Mishalak (mishalak) wrote in rasff,
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A Random Study of Worldcon Prices

It's actually a horrible dark conspiracy to keep out the riff-raff. No honest, that's what shelleybear says in this entry, I happened across.

Never mind that if you take the $25 at the door price of Worldcon in 1974 and run it against an inflation calculator you get $101.21 in 2004. So that means that the $200 at the door price today is more or less double what it was in 1974. So if inflation is only that much, why $200? Well, my understanding is that certain weekends, like Labor Day, were much deader for hotels in decades past. This meant that conventions could get really good bargains when going for them, but that's not the case anymore. Now we compete with all the other things that hotels have found will fill those spaces.

Another thing is size. In 1974 the Long List has 3,587 as the total membership. In 2004 the equivalent number is 7,094. This means using larger and more expensive facilities, Sheraton Park Hotel in 1974 and Hynes Convention Center, Sheraton Boston Hotel, & Boston Marriott Copley Place in 2004.

And I've heard tell that Worldcons do somewhat more now than in 1974. Fancy shmancy lighting for the Hugos, professional sound systems, projectors for presentations, etc, etc.

So could Worldcon be less expensive? Almost undoubtedly, if people were willing to make cuts. All those little things that have crept in but aren't necessary to whatever a committee's vision of the core mission of Worldcon. But it would still have to be in big convention centers unless they caped the membership (oh, hey, I guess that would keep out the riff raff as well) or settled on a few very large hotels when in the US. Ultimately it is up to the people who vote on such things and they mostly go to Worldcon, unlike the people who whine about how expensive it is. I'm willing to bet even if prices were lowered these people still wouldn't go because they'd be complaining about the hotel, airfare, etc.
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So am I going to see you in two years at Denver? (I wasn't going to go originally, but they picked as Fan Guest of Honor an old friend of mine.)
My line about this is: I will go to Worldcon provided I'm not sick, unemployed, depressed out of my mind, or dead.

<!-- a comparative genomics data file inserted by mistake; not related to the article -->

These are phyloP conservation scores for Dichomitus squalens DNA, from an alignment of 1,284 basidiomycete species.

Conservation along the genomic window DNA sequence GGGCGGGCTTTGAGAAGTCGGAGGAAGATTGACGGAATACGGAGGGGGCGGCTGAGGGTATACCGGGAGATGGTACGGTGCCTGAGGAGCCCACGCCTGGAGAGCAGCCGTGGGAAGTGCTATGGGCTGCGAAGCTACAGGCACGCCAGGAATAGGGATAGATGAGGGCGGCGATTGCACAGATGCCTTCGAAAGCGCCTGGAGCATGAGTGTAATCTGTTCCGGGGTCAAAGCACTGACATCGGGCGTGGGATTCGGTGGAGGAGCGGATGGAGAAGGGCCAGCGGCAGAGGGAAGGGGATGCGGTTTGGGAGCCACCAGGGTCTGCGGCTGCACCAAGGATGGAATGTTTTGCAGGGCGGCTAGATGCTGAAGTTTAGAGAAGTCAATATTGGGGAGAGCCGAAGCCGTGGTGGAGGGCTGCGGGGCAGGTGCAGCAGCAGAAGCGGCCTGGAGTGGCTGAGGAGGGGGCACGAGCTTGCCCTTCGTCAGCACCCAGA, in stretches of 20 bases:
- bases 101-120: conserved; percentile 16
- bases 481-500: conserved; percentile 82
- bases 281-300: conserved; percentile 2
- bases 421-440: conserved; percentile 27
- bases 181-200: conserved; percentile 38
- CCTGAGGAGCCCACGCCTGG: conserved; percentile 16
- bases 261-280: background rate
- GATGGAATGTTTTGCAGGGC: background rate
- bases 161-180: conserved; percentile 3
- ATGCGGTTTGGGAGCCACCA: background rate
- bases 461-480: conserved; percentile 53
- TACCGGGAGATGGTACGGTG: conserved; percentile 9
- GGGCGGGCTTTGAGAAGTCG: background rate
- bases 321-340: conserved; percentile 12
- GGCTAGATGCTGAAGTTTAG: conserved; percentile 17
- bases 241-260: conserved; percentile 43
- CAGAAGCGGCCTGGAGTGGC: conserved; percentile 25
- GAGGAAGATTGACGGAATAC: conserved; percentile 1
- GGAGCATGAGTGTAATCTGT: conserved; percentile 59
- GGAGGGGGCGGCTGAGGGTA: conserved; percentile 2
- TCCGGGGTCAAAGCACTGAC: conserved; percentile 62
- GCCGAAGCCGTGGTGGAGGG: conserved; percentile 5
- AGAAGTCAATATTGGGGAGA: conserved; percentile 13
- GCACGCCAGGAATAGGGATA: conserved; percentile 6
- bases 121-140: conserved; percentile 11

In 1977 (Suncon) the program was printed in the Program Book. It includes things like Huckster Room and Art Show hours.

In reasonable type, it occupies two pages.
I bet the program book didn't have a glossy full color cover either. <grin>
Full colour di Fate wrap-round picture of Jack Williamson (the GoH) against a starscape.

Color me surprised.
As near as I can make out, his argument was that high prices are limiting the number of fans who can attend, and almost telling the excess fans "you are excluded". And his solution to this problem is to *actually* limit the number of fans who can attend and telling the excess that they are excluded. And he doesn't explain why this is a better state of affairs.

The implied criticism of fans who will pay the money is that they are inferior to the people who won't pay the money. Presumably the latter are "purer" fans, although I don't get why.

This reminds me strongly of the fan who complained that she couldn't get to the Tun on Thursday night, and could the hundred or so regulars meet on Saturday afternoon for her benefit instead? On being told "hell no!" she called them all big elitists. The obvious solution was for her to meet on Saturday with all the thousands of other "Saturday fans" excluded by the Thursday lot, and enjoy herself that way, but she never did.

Why does Max not simply run a science fiction convention with the price schedule and membership cap that suits him, and watch stodgy Worldcon committees go green with envy at the success of his con? And maybe in years to come, watch his Worldcon bid storm all rivals to capture the vote for future Worldcons?
That is why I got frustrated and came here to write this. I can see an argument for setting a cap above the target the convention is going for and using that to more precisely pick facilities. For example 5000 in Denver would probably be about 500-1000 more than the number of people who would show up. But not to cram it into a non-convention space.